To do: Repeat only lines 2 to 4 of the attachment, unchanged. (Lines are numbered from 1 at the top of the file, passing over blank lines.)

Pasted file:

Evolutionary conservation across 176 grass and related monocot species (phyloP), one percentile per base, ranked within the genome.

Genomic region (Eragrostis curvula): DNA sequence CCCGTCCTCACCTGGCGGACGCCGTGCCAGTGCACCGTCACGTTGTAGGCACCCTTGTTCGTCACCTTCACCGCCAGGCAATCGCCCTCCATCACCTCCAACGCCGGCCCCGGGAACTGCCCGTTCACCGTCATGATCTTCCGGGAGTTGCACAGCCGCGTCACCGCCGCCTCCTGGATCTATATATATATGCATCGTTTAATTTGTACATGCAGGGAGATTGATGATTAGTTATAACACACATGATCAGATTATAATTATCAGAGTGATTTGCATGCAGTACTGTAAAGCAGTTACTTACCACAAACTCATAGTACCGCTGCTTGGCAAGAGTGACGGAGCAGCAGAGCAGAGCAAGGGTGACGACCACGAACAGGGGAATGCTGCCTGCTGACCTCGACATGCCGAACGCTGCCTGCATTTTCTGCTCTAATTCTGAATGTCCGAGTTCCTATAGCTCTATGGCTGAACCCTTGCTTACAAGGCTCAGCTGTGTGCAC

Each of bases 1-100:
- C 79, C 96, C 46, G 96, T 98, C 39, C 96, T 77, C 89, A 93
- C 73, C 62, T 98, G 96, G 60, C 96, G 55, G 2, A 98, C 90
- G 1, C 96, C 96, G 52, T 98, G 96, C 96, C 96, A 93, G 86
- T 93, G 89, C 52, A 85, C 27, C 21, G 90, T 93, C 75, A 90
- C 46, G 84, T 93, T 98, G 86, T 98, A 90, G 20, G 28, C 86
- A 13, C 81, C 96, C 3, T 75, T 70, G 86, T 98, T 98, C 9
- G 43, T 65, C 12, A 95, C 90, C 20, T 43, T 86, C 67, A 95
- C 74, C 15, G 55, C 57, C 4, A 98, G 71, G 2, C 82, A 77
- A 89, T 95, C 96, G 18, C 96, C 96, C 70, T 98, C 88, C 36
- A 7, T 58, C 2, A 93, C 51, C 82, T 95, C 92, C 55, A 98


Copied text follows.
Genomic region (Eragrostis curvula): DNA sequence CCCGTCCTCACCTGGCGGACGCCGTGCCAGTGCACCGTCACGTTGTAGGCACCCTTGTTCGTCACCTTCACCGCCAGGCAATCGCCCTCCATCACCTCCAACGCCGGCCCCGGGAACTGCCCGTTCACCGTCATGATCTTCCGGGAGTTGCACAGCCGCGTCACCGCCGCCTCCTGGATCTATATATATATGCATCGTTTAATTTGTACATGCAGGGAGATTGATGATTAGTTATAACACACATGATCAGATTATAATTATCAGAGTGATTTGCATGCAGTACTGTAAAGCAGTTACTTACCACAAACTCATAGTACCGCTGCTTGGCAAGAGTGACGGAGCAGCAGAGCAGAGCAAGGGTGACGACCACGAACAGGGGAATGCTGCCTGCTGACCTCGACATGCCGAACGCTGCCTGCATTTTCTGCTCTAATTCTGAATGTCCGAGTTCCTATAGCTCTATGGCTGAACCCTTGCTTACAAGGCTCAGCTGTGTGCAC

Each of bases 1-100:
- C 79, C 96, C 46, G 96, T 98, C 39, C 96, T 77, C 89, A 93